I recently got interested in jonathanlewisforcongress.comematics after having slacked through it in highschool. Therefore I picked up the book “Algebra” by I.M. Gelfand and A.Shen

At problem 113, the reader is asked to factor $a^3-b^3.$

The given solution is: $$a^3-b^3 = a^3 – a^2b + a^2b -ab^2 + ab^2 -b^3 = a^2(a-b) + ab(a-b) + b^2(a-b) = (a-b)(a^2+ab+b^2)$$

I was wondering how the second equality is derived. From what is it derived, from $a^2-b^2$? I know that the result is the difference of cubes formula, however searching for it on the internet i only get exercises where the formula is already given. Can someone please point me in the right direction?

algebra-precalculus

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edited Sep 7 “13 at 10:58

bryanph

asked Sep 4 “13 at 20:30

bryanphbryanph

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## 4 Answers 4

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The second equality is the typical trick of adding/subtracting things until you get something you want. It is usually not terribly insightful but is nonetheless standard. In general, one can factor $a^n-b^n$ as$$ a^n-b^n = (a-b)(a^{n-1} + a^{n-2}b^1 + a^{n-3}b^2 + cdots + a^2 b^{n-3} + a b^{n-2} + b^{n-1}).$$One way of seeing this more general result is as follows: Consider the polynomial equation $x^3-b^3$ (where I have just used $x$ instead of $a$!). Clearly $x=b$ is a root of this equation, so we should be able to factor out an $(x-b)$ term from the polynomial. Polynomial long division then gives the desired result. This can be generalized to higher $n$.

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answered Sep 4 “13 at 20:36

Tyler HoldenTyler Holden

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Being able to quickly derive the factorization for a difference of cubes (and most other things) prevented me from having to memorize many things in school. I cannot help but share this with you as it was something I must have done a hundred times in a pinch. I will answer your question by delivering a proper full derivation of the standard factorization for a difference of cubes. Close inspection of the result will answer your question I am sure. Begin by expanding $(a-b)^3$ in any manner you choose.

$$(a-b)^3 = a^3-3a^2b+3ab^2-b^3.$$

We will now solve this equality for $a^3-b^3$ and manipulate the other side of the equality into the standard formula.

egin{align*} (a-b)^3 &= a^3-3a^2b+3ab^2-b^3 \Rightarrow a^3-b^3 &=(a-b)^3+3a^2b-3ab^2 \ &=(a-b)^3+3ab(a-b) \ &=(a-b)left((a-b)^2+3ab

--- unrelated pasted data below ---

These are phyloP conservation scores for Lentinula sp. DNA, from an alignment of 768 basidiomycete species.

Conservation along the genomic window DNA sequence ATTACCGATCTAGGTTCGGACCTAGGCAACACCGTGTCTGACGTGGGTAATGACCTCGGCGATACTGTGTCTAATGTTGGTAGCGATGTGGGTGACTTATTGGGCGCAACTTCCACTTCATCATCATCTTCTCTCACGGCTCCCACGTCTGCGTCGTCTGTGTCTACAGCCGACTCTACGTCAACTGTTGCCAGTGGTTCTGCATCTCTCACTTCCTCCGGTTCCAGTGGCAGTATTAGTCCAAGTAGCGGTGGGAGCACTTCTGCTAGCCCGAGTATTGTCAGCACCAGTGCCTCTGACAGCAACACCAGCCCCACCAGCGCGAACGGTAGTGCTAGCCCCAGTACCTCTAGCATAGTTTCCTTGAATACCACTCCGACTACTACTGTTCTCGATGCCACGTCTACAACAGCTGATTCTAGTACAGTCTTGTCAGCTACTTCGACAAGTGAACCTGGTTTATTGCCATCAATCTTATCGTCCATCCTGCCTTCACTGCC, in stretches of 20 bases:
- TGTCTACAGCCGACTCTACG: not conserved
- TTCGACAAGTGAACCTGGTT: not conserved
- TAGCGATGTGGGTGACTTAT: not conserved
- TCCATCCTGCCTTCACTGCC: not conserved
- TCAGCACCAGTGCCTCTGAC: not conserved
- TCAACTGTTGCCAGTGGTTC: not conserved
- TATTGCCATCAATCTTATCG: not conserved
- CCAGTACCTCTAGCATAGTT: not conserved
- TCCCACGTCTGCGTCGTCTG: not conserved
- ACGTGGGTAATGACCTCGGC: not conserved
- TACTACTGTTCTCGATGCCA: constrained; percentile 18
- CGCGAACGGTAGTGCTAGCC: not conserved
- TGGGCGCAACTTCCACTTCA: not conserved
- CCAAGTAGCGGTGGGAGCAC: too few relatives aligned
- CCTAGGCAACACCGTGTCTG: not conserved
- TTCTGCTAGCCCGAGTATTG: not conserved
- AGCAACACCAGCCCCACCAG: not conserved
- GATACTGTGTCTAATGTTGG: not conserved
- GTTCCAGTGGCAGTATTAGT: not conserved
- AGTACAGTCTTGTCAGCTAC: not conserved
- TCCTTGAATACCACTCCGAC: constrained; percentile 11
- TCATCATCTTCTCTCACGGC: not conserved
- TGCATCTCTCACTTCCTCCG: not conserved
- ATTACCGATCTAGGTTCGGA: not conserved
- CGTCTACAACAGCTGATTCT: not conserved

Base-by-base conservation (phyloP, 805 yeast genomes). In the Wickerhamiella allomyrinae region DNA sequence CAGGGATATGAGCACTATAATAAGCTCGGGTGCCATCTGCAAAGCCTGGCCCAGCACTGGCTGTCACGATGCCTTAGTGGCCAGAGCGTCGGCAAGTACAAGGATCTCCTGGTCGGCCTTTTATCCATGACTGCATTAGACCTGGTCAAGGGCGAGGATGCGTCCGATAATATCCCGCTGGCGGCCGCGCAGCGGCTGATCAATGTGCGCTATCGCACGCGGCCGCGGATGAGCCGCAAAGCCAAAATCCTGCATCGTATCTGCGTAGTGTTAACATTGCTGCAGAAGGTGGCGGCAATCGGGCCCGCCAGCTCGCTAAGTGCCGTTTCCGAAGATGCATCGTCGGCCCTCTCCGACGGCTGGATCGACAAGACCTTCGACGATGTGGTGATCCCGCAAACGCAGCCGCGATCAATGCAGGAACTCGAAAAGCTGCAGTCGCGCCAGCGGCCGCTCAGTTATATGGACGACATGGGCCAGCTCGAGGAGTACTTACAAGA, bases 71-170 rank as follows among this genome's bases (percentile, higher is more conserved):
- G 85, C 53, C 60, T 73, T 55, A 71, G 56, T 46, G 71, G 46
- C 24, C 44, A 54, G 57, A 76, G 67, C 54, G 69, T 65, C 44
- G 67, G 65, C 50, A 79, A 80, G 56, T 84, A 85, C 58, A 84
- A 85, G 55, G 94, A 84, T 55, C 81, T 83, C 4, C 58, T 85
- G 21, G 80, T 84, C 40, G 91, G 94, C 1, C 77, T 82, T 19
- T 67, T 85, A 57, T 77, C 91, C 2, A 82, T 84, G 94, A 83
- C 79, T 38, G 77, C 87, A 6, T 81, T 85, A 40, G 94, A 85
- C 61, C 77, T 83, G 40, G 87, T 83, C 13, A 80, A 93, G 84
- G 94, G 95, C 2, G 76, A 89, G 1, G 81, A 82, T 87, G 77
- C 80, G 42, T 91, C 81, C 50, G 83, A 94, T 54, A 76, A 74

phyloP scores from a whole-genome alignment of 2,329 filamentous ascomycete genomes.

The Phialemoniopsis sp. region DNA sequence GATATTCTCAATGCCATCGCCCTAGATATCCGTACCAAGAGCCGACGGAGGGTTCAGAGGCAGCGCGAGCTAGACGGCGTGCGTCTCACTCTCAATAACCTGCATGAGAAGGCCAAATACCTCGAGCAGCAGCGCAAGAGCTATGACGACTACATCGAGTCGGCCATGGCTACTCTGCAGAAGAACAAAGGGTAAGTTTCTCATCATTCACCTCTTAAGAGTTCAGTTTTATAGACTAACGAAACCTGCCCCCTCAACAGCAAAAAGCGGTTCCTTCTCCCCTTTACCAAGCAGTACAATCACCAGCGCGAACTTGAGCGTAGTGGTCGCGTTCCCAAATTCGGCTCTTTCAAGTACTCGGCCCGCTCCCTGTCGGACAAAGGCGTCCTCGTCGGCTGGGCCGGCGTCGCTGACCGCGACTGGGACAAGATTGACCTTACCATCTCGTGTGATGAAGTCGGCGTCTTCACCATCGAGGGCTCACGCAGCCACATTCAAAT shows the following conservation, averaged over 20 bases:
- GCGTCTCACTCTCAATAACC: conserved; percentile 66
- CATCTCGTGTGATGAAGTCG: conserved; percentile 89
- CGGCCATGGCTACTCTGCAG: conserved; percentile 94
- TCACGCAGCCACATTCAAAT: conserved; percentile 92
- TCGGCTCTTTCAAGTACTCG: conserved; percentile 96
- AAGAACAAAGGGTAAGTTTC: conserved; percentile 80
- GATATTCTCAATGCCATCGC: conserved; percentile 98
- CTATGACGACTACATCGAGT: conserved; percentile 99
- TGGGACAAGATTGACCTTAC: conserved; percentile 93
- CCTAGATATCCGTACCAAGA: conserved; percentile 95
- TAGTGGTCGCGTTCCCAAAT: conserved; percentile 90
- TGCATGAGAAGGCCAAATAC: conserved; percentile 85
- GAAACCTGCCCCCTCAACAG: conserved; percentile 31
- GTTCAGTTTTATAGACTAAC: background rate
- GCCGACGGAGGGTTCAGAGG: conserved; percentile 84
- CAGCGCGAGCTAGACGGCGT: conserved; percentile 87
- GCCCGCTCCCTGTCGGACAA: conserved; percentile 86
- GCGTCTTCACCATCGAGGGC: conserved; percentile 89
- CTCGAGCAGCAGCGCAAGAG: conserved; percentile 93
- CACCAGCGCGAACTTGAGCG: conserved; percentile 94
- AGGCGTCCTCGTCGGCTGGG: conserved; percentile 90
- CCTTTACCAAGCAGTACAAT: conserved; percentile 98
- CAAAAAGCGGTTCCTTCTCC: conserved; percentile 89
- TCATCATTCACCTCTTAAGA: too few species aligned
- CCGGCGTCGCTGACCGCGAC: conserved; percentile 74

ight) \ &=(a-b)(a^2-2ab+b^2+3ab) \ &=(a-b)(a^2+ab+b^2).end{align*}

This is one handy derivation. The sum of cubes can be derived in a similar manner.

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edited Sep 4 “13 at 21:56

answered Sep 4 “13 at 21:37

J. W. PerryJ. W. Perry

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The second equality is obtained by first grouping terms in the middle expression and then factoring the grouped terms:

$$egin{align}a^3-a^2b+a^2b-ab^2+ab^2-b^3&=(a^3-a^2b)+(a^2b-ab^2)+(ab^2-b^3)cr&=a^2(a-b)+ab(a-b)+b^2(a-b)crend{align}$$

If the OP is wondering where the middle expression came from in the first place, it”s kind of a *deus ex machina*: All you”re doing is sticking two $0$”s between $a^3$ and $-b^3$ (the expressions $-a^2b+a^2b$ and $-ab^2+ab^2$ are both obviously equal to $0$), but when you do, lo and behold, the regrouping and factoring work their magic.

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answered Sep 4 “13 at 22:16

Barry CipraBarry Cipra

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I am not sure I get your question. The last formula is just obtained factoring a and b. For example, the first part

$a^2(a-b) = a^3 -a^2b$

So once you get the last formula you can take $(a-b)$ and obtain

$(a-b)(a^2+ab+b^2)$

and to obtain the second formula you simply add and subtract the same quantities, in particular $-a^2b+a^2b$ and $ab^2-ab^2$.

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answered Sep 4 “13 at 20:39

UmbertoUmberto

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